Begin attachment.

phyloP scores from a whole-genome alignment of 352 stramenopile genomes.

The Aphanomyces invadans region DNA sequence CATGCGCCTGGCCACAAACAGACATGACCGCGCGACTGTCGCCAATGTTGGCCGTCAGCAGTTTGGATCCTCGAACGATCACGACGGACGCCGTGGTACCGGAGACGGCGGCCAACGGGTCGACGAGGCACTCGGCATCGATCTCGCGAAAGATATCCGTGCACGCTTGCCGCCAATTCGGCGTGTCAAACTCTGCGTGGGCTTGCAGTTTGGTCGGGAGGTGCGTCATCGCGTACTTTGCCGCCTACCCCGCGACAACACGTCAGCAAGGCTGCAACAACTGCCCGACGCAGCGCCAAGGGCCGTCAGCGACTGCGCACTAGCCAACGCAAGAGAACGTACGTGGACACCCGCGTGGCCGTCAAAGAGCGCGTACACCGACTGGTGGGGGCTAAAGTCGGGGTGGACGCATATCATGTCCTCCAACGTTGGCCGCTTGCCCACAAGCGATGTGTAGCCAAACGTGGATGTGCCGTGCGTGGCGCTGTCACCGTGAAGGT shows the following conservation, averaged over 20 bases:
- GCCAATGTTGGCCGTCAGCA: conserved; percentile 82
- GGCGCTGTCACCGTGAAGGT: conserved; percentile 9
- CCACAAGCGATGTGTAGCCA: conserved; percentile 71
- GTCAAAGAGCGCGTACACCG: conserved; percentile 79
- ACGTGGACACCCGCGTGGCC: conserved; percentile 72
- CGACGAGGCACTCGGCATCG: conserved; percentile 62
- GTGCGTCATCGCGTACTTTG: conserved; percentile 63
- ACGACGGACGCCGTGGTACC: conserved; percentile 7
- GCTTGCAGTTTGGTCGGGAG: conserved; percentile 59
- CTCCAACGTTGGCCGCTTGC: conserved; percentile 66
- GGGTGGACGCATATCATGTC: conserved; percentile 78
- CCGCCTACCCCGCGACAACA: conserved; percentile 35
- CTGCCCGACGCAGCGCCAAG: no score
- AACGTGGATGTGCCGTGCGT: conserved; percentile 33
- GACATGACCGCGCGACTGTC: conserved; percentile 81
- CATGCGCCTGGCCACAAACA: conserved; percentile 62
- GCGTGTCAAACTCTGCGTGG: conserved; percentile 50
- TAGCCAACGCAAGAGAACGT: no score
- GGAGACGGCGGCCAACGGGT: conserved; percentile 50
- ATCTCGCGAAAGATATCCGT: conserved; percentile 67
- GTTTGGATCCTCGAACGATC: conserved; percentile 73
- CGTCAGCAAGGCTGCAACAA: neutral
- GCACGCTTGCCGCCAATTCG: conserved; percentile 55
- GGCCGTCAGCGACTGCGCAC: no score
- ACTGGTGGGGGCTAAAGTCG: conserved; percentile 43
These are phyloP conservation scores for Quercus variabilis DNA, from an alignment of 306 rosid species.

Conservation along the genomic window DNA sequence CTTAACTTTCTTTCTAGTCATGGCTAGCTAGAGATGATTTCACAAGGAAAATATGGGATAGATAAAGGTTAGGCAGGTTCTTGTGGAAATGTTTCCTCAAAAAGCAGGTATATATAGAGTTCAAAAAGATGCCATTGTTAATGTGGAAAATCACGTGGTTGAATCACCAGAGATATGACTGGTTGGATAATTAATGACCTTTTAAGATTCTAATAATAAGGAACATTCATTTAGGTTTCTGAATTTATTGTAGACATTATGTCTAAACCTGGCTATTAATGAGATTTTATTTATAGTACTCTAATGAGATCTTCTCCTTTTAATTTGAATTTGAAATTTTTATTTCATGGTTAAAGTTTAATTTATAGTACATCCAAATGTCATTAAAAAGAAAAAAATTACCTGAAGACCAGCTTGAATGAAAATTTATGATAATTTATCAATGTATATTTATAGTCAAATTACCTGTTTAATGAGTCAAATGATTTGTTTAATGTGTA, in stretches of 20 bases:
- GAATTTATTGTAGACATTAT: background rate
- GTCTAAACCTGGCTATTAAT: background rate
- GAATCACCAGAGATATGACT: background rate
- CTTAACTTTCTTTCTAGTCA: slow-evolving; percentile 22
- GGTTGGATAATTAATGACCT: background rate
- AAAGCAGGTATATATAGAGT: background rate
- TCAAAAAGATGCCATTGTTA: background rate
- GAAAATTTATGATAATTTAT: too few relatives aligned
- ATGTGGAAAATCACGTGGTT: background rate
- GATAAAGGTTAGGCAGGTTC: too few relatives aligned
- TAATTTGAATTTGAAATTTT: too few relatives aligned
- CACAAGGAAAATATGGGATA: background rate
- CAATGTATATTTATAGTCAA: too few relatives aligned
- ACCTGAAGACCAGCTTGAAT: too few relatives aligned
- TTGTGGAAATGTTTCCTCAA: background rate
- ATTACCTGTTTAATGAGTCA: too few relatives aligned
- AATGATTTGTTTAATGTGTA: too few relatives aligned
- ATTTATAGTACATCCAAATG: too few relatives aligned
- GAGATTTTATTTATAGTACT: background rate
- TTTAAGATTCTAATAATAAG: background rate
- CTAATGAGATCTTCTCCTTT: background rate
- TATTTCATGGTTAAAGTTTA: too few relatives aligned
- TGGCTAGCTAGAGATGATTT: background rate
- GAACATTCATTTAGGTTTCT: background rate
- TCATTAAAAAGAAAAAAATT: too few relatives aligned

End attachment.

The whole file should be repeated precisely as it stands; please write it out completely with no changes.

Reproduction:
phyloP scores from a whole-genome alignment of 352 stramenopile genomes.

The Aphanomyces invadans region DNA sequence CATGCGCCTGGCCACAAACAGACATGACCGCGCGACTGTCGCCAATGTTGGCCGTCAGCAGTTTGGATCCTCGAACGATCACGACGGACGCCGTGGTACCGGAGACGGCGGCCAACGGGTCGACGAGGCACTCGGCATCGATCTCGCGAAAGATATCCGTGCACGCTTGCCGCCAATTCGGCGTGTCAAACTCTGCGTGGGCTTGCAGTTTGGTCGGGAGGTGCGTCATCGCGTACTTTGCCGCCTACCCCGCGACAACACGTCAGCAAGGCTGCAACAACTGCCCGACGCAGCGCCAAGGGCCGTCAGCGACTGCGCACTAGCCAACGCAAGAGAACGTACGTGGACACCCGCGTGGCCGTCAAAGAGCGCGTACACCGACTGGTGGGGGCTAAAGTCGGGGTGGACGCATATCATGTCCTCCAACGTTGGCCGCTTGCCCACAAGCGATGTGTAGCCAAACGTGGATGTGCCGTGCGTGGCGCTGTCACCGTGAAGGT shows the following conservation, averaged over 20 bases:
- GCCAATGTTGGCCGTCAGCA: conserved; percentile 82
- GGCGCTGTCACCGTGAAGGT: conserved; percentile 9
- CCACAAGCGATGTGTAGCCA: conserved; percentile 71
- GTCAAAGAGCGCGTACACCG: conserved; percentile 79
- ACGTGGACACCCGCGTGGCC: conserved; percentile 72
- CGACGAGGCACTCGGCATCG: conserved; percentile 62
- GTGCGTCATCGCGTACTTTG: conserved; percentile 63
- ACGACGGACGCCGTGGTACC: conserved; percentile 7
- GCTTGCAGTTTGGTCGGGAG: conserved; percentile 59
- CTCCAACGTTGGCCGCTTGC: conserved; percentile 66
- GGGTGGACGCATATCATGTC: conserved; percentile 78
- CCGCCTACCCCGCGACAACA: conserved; percentile 35
- CTGCCCGACGCAGCGCCAAG: no score
- AACGTGGATGTGCCGTGCGT: conserved; percentile 33
- GACATGACCGCGCGACTGTC: conserved; percentile 81
- CATGCGCCTGGCCACAAACA: conserved; percentile 62
- GCGTGTCAAACTCTGCGTGG: conserved; percentile 50
- TAGCCAACGCAAGAGAACGT: no score
- GGAGACGGCGGCCAACGGGT: conserved; percentile 50
- ATCTCGCGAAAGATATCCGT: conserved; percentile 67
- GTTTGGATCCTCGAACGATC: conserved; percentile 73
- CGTCAGCAAGGCTGCAACAA: neutral
- GCACGCTTGCCGCCAATTCG: conserved; percentile 55
- GGCCGTCAGCGACTGCGCAC: no score
- ACTGGTGGGGGCTAAAGTCG: conserved; percentile 43
These are phyloP conservation scores for Quercus variabilis DNA, from an alignment of 306 rosid species.

Conservation along the genomic window DNA sequence CTTAACTTTCTTTCTAGTCATGGCTAGCTAGAGATGATTTCACAAGGAAAATATGGGATAGATAAAGGTTAGGCAGGTTCTTGTGGAAATGTTTCCTCAAAAAGCAGGTATATATAGAGTTCAAAAAGATGCCATTGTTAATGTGGAAAATCACGTGGTTGAATCACCAGAGATATGACTGGTTGGATAATTAATGACCTTTTAAGATTCTAATAATAAGGAACATTCATTTAGGTTTCTGAATTTATTGTAGACATTATGTCTAAACCTGGCTATTAATGAGATTTTATTTATAGTACTCTAATGAGATCTTCTCCTTTTAATTTGAATTTGAAATTTTTATTTCATGGTTAAAGTTTAATTTATAGTACATCCAAATGTCATTAAAAAGAAAAAAATTACCTGAAGACCAGCTTGAATGAAAATTTATGATAATTTATCAATGTATATTTATAGTCAAATTACCTGTTTAATGAGTCAAATGATTTGTTTAATGTGTA, in stretches of 20 bases:
- GAATTTATTGTAGACATTAT: background rate
- GTCTAAACCTGGCTATTAAT: background rate
- GAATCACCAGAGATATGACT: background rate
- CTTAACTTTCTTTCTAGTCA: slow-evolving; percentile 22
- GGTTGGATAATTAATGACCT: background rate
- AAAGCAGGTATATATAGAGT: background rate
- TCAAAAAGATGCCATTGTTA: background rate
- GAAAATTTATGATAATTTAT: too few relatives aligned
- ATGTGGAAAATCACGTGGTT: background rate
- GATAAAGGTTAGGCAGGTTC: too few relatives aligned
- TAATTTGAATTTGAAATTTT: too few relatives aligned
- CACAAGGAAAATATGGGATA: background rate
- CAATGTATATTTATAGTCAA: too few relatives aligned
- ACCTGAAGACCAGCTTGAAT: too few relatives aligned
- TTGTGGAAATGTTTCCTCAA: background rate
- ATTACCTGTTTAATGAGTCA: too few relatives aligned
- AATGATTTGTTTAATGTGTA: too few relatives aligned
- ATTTATAGTACATCCAAATG: too few relatives aligned
- GAGATTTTATTTATAGTACT: background rate
- TTTAAGATTCTAATAATAAG: background rate
- CTAATGAGATCTTCTCCTTT: background rate
- TATTTCATGGTTAAAGTTTA: too few relatives aligned
- TGGCTAGCTAGAGATGATTT: background rate
- GAACATTCATTTAGGTTTCT: background rate
- TCATTAAAAAGAAAAAAATT: too few relatives aligned